Sunday, May 27, 2012

Tightening Your Timeline

We had a writing group meeting today, and we critiqued a piece that wasn't mine. We raised a lot of points about the story, but the one I wanted to discuss in general, because I brought it up and the critique victim is still chewing on the notion, is about tightening the timeline. This post isn't specifically referencing the problems in the piece we critiqued.

Many books start in medias res, which is Latin for "into the middle of things." That means that there isn't any introduction of characters, setting, or premise. The reader is dropped into the story without warning, and things are dropped in as they're relevant. I'm not saying you should write everything in medias res, because it's not for all stories. If you want a reader's attention from the very start, and you have to pack a lot of action in, it's great. But it can also be confusing, and you risk losing readers if you withhold illumination too long.

There is something to be learned from it, though, even if your pacing is more meandering. You don't have to do breakneck-pace plotting for people to love your book. However, if your characters are regularly navel-gazing and passing the time until the conclusion, you will frustrate people.

If chapters pass between events and revelations, you have to ask yourself if those intervening scenes where nothing happens are necessary. Conversations that serve to highlight a revelation's importance, or to convey it to a character who doesn't know it yet, read as tedious and repetitive. If a reader already knows something, it's fine to summarize in later conversations about it. If you have a conversation taking place over pages and pages with nothing of importance discussed, it's fine to write, "They discussed the weather, then she stared out the window, trying to come up with something interesting to say."

Often, scenes can be condensed down to the important part, pieces of information can be slipped into later scenes, and, if you're a pantster, you've started the book at least two chapters early. By that I mean, if you chop off the first two chapters, you're starting in just the right place. Sometimes, it's just one. Others, it's three or four. But, if you haven't outlined, figured out the world, and mapped everything out, there's a good chance that your first chapter or two is your getting into the voice and heads of your characters, and figuring out your new world.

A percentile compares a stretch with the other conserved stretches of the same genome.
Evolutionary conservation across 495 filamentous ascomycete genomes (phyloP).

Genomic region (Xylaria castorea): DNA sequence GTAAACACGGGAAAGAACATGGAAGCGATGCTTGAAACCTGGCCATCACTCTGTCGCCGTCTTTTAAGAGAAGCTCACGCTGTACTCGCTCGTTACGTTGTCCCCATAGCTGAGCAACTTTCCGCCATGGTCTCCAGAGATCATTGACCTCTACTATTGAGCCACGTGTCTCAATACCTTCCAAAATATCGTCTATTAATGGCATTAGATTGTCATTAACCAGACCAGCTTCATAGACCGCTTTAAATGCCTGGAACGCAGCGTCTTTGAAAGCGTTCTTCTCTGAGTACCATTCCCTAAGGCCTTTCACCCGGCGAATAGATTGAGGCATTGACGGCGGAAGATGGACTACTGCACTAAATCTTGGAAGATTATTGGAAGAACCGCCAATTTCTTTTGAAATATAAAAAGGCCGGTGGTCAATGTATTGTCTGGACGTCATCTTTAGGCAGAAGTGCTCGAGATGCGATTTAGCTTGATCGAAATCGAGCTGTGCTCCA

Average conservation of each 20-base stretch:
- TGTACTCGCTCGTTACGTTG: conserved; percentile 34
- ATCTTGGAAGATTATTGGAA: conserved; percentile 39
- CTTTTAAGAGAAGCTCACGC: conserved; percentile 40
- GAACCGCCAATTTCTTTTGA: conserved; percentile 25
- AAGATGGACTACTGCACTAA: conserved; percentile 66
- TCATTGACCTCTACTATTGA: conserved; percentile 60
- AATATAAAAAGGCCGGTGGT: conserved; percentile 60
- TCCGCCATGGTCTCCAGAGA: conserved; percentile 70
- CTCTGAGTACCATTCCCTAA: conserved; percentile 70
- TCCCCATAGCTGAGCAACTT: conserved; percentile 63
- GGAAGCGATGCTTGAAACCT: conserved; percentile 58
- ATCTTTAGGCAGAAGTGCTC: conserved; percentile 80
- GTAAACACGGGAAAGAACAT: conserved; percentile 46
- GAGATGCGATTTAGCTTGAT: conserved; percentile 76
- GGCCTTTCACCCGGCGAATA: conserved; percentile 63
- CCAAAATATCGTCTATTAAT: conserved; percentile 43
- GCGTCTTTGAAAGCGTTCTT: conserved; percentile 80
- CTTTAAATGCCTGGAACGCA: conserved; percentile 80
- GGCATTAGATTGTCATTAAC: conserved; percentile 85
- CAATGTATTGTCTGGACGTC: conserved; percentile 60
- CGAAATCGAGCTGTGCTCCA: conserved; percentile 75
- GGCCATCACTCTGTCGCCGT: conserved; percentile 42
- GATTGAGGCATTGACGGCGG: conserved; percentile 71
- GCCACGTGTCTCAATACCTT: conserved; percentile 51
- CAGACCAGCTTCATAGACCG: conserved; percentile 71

I've heard it said that every scene in a novel should serve at least two purposes. A dialogue between two characters shouldn't just convey a piece of information to the reader. It should also reinforce your theme, show the characters' relationship, and maybe even lend insight into one or both characters. There should be a lot going on in all your scenes.

If it seems to you there isn't enough happening in your story, consider pushing up the precipitating event. If you're waiting too long for the villain to act, then have him acting behind the scenes before the story even begins. Raise the stakes, put your hero in more danger, or add a subplot or two.

But, for goodness' sake, don't have your character reviewing what she knows for chapters at a time. I'll throw your book if you do that. I promise.

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